Chad was a media-feeding beast, of course. A pleasant, fun, funny personality, but a little bit harder to have a manageable PR relationship with. He did what he wanted to do.

How has your relationship with Mike Brown grown over the years? Oh, I think just steadily and solidly. Mike said he always liked my writing ability. He is a guy who, if you send him a snail-mail letter, he feels some sense of obligation to respond and honor the fact that you wrote him. Mike got a lot of critical letters during those bad seasons, and he valued my help in helping him draft responses.

What impact do you think those years and letters had? He doesn’t appear to be a person who cares too much what other people think of him, but did those things bother him? Sure they did. Nobody’s life is all roses, and he just accepted that as one part that was not fun for him. But he never let it shake his own self-concept, and he still soldiered on, running the team as he felt was best to run it.

Did you ever feel obligated to suffer the slings and arrows for him during those times? I would take some arrows for Mike. I think that would be expected, or part of being the spokesman and aide. But did I ever, really? I don’t know. He was pretty forthright always in taking arrows himself.

Photograph by Jeremy Kramer


What’s something most people misinterpret or don’t know about him? In the struggling years, Mike used to get criticized as not a “football person,” which could not be further from the truth. Mike grew up in a football life, grew up around the Cleveland Browns. He doesn’t talk about it much, but my understanding is that he was a pretty decent college quarterback at Dartmouth.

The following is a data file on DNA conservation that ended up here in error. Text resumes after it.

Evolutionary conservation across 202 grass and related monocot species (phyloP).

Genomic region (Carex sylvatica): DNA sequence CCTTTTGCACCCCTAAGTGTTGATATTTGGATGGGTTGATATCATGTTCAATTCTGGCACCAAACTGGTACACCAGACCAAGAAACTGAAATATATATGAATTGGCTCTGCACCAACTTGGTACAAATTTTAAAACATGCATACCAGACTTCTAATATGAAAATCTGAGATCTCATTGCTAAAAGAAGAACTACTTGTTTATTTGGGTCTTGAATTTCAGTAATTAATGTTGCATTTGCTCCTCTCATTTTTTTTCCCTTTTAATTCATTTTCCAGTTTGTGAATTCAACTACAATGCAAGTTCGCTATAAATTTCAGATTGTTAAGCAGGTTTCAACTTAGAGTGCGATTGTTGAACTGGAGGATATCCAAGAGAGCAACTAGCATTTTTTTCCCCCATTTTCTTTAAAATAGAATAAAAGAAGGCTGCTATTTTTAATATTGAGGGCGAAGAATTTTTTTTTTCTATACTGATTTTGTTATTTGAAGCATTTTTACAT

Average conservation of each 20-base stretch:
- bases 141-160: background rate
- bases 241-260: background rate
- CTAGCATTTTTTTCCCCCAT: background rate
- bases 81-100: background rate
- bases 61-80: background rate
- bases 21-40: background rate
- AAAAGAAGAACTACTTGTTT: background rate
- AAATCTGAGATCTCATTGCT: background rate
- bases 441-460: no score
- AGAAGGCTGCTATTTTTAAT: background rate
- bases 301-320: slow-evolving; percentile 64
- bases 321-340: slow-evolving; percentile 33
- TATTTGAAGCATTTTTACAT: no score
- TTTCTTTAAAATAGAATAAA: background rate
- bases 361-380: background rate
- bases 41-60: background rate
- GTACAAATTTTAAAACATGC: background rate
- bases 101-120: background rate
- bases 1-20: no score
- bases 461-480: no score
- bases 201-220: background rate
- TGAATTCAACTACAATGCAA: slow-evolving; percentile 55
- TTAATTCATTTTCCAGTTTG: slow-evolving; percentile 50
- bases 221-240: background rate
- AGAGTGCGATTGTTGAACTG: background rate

I’ve always said Mike Brown loves history and culture but has traveled very little. All he really wants to do is run the football team. That’s what he wants to do every day. Mike is a pretty low-key, polite guy. He drives a mid-level Chevy Impala company car. He doesn’t care [for] the ostentatious trappings of being a person of considerable means.

What did you enjoy most about the job? It’s just exciting. I’ve always loved sports, ever since I was a kid, so I’ve always wanted to be in sports. I am ready to move on to the next phase, but it’s been fascinating to be a part of something so entertaining and attention-grabbing.

What is that next phase? Well, my three children and two grandchildren are all still here in Cincinnati, so my wife Valerie and I, we won’t be going anywhere. We love living in Clifton. I would like to do some more volunteer work, get more involved with my church. You know what I’ll really enjoy? Going to a Bengals game. I’m sure I’ll still go to some, and when it’s over—leave. Go home.